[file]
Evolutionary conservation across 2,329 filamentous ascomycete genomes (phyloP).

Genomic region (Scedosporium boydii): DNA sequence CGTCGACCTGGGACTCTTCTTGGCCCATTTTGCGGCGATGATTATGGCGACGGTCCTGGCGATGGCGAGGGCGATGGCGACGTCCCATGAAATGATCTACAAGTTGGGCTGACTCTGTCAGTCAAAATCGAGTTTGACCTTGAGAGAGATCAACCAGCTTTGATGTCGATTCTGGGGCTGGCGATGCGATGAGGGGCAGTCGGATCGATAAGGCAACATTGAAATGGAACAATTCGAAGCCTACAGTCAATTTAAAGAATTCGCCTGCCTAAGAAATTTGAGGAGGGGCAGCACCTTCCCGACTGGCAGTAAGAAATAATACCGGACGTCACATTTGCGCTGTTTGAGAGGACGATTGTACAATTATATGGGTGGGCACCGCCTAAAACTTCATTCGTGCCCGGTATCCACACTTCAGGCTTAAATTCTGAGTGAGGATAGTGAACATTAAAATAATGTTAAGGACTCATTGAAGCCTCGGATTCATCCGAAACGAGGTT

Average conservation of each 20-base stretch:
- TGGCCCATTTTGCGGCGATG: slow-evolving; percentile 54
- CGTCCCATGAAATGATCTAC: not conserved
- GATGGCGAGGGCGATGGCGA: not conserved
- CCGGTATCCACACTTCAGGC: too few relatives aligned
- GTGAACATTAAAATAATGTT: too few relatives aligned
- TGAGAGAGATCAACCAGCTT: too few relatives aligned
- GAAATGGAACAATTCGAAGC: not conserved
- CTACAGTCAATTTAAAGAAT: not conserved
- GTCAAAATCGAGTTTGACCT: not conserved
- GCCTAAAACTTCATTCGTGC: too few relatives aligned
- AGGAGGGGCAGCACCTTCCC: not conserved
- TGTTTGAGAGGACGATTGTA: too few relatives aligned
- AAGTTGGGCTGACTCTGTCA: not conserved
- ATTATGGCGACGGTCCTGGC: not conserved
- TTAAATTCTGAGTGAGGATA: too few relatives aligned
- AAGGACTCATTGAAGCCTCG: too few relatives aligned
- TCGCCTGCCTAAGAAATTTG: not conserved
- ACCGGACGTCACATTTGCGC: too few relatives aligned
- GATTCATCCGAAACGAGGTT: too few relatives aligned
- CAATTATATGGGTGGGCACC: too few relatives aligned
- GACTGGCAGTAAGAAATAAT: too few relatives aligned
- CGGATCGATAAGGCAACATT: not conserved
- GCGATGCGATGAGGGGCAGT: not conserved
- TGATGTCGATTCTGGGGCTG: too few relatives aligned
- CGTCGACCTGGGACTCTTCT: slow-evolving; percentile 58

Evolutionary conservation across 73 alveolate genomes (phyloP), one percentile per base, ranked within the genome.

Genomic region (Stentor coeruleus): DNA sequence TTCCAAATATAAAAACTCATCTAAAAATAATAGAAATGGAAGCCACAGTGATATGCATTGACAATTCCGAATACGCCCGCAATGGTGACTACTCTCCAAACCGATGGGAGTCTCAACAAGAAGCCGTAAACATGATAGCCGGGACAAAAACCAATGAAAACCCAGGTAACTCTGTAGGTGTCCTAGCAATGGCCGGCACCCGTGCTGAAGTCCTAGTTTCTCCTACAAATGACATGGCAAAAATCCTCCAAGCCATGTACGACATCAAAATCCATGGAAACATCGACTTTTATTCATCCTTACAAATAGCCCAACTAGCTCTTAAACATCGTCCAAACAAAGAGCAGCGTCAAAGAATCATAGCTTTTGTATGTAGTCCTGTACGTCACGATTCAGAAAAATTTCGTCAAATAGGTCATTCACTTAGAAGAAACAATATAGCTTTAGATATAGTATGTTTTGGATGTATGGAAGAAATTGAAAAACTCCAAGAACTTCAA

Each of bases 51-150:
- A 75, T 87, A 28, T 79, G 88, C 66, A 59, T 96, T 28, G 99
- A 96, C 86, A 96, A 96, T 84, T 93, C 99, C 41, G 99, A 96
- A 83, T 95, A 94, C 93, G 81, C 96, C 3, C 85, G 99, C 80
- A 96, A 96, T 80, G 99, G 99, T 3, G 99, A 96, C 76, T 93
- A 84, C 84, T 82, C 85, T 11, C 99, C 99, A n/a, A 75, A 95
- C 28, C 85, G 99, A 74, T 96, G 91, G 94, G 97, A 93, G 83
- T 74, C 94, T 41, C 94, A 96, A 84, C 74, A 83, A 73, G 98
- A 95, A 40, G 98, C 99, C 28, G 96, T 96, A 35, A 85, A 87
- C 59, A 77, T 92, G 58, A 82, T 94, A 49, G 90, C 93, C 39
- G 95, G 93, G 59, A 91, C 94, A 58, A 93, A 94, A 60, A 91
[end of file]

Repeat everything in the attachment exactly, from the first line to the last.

Evolutionary conservation across 2,329 filamentous ascomycete genomes (phyloP).

Genomic region (Scedosporium boydii): DNA sequence CGTCGACCTGGGACTCTTCTTGGCCCATTTTGCGGCGATGATTATGGCGACGGTCCTGGCGATGGCGAGGGCGATGGCGACGTCCCATGAAATGATCTACAAGTTGGGCTGACTCTGTCAGTCAAAATCGAGTTTGACCTTGAGAGAGATCAACCAGCTTTGATGTCGATTCTGGGGCTGGCGATGCGATGAGGGGCAGTCGGATCGATAAGGCAACATTGAAATGGAACAATTCGAAGCCTACAGTCAATTTAAAGAATTCGCCTGCCTAAGAAATTTGAGGAGGGGCAGCACCTTCCCGACTGGCAGTAAGAAATAATACCGGACGTCACATTTGCGCTGTTTGAGAGGACGATTGTACAATTATATGGGTGGGCACCGCCTAAAACTTCATTCGTGCCCGGTATCCACACTTCAGGCTTAAATTCTGAGTGAGGATAGTGAACATTAAAATAATGTTAAGGACTCATTGAAGCCTCGGATTCATCCGAAACGAGGTT

Average conservation of each 20-base stretch:
- TGGCCCATTTTGCGGCGATG: slow-evolving; percentile 54
- CGTCCCATGAAATGATCTAC: not conserved
- GATGGCGAGGGCGATGGCGA: not conserved
- CCGGTATCCACACTTCAGGC: too few relatives aligned
- GTGAACATTAAAATAATGTT: too few relatives aligned
- TGAGAGAGATCAACCAGCTT: too few relatives aligned
- GAAATGGAACAATTCGAAGC: not conserved
- CTACAGTCAATTTAAAGAAT: not conserved
- GTCAAAATCGAGTTTGACCT: not conserved
- GCCTAAAACTTCATTCGTGC: too few relatives aligned
- AGGAGGGGCAGCACCTTCCC: not conserved
- TGTTTGAGAGGACGATTGTA: too few relatives aligned
- AAGTTGGGCTGACTCTGTCA: not conserved
- ATTATGGCGACGGTCCTGGC: not conserved
- TTAAATTCTGAGTGAGGATA: too few relatives aligned
- AAGGACTCATTGAAGCCTCG: too few relatives aligned
- TCGCCTGCCTAAGAAATTTG: not conserved
- ACCGGACGTCACATTTGCGC: too few relatives aligned
- GATTCATCCGAAACGAGGTT: too few relatives aligned
- CAATTATATGGGTGGGCACC: too few relatives aligned
- GACTGGCAGTAAGAAATAAT: too few relatives aligned
- CGGATCGATAAGGCAACATT: not conserved
- GCGATGCGATGAGGGGCAGT: not conserved
- TGATGTCGATTCTGGGGCTG: too few relatives aligned
- CGTCGACCTGGGACTCTTCT: slow-evolving; percentile 58

Evolutionary conservation across 73 alveolate genomes (phyloP), one percentile per base, ranked within the genome.

Genomic region (Stentor coeruleus): DNA sequence TTCCAAATATAAAAACTCATCTAAAAATAATAGAAATGGAAGCCACAGTGATATGCATTGACAATTCCGAATACGCCCGCAATGGTGACTACTCTCCAAACCGATGGGAGTCTCAACAAGAAGCCGTAAACATGATAGCCGGGACAAAAACCAATGAAAACCCAGGTAACTCTGTAGGTGTCCTAGCAATGGCCGGCACCCGTGCTGAAGTCCTAGTTTCTCCTACAAATGACATGGCAAAAATCCTCCAAGCCATGTACGACATCAAAATCCATGGAAACATCGACTTTTATTCATCCTTACAAATAGCCCAACTAGCTCTTAAACATCGTCCAAACAAAGAGCAGCGTCAAAGAATCATAGCTTTTGTATGTAGTCCTGTACGTCACGATTCAGAAAAATTTCGTCAAATAGGTCATTCACTTAGAAGAAACAATATAGCTTTAGATATAGTATGTTTTGGATGTATGGAAGAAATTGAAAAACTCCAAGAACTTCAA

Each of bases 51-150:
- A 75, T 87, A 28, T 79, G 88, C 66, A 59, T 96, T 28, G 99
- A 96, C 86, A 96, A 96, T 84, T 93, C 99, C 41, G 99, A 96
- A 83, T 95, A 94, C 93, G 81, C 96, C 3, C 85, G 99, C 80
- A 96, A 96, T 80, G 99, G 99, T 3, G 99, A 96, C 76, T 93
- A 84, C 84, T 82, C 85, T 11, C 99, C 99, A n/a, A 75, A 95
- C 28, C 85, G 99, A 74, T 96, G 91, G 94, G 97, A 93, G 83
- T 74, C 94, T 41, C 94, A 96, A 84, C 74, A 83, A 73, G 98
- A 95, A 40, G 98, C 99, C 28, G 96, T 96, A 35, A 85, A 87
- C 59, A 77, T 92, G 58, A 82, T 94, A 49, G 90, C 93, C 39
- G 95, G 93, G 59, A 91, C 94, A 58, A 93, A 94, A 60, A 91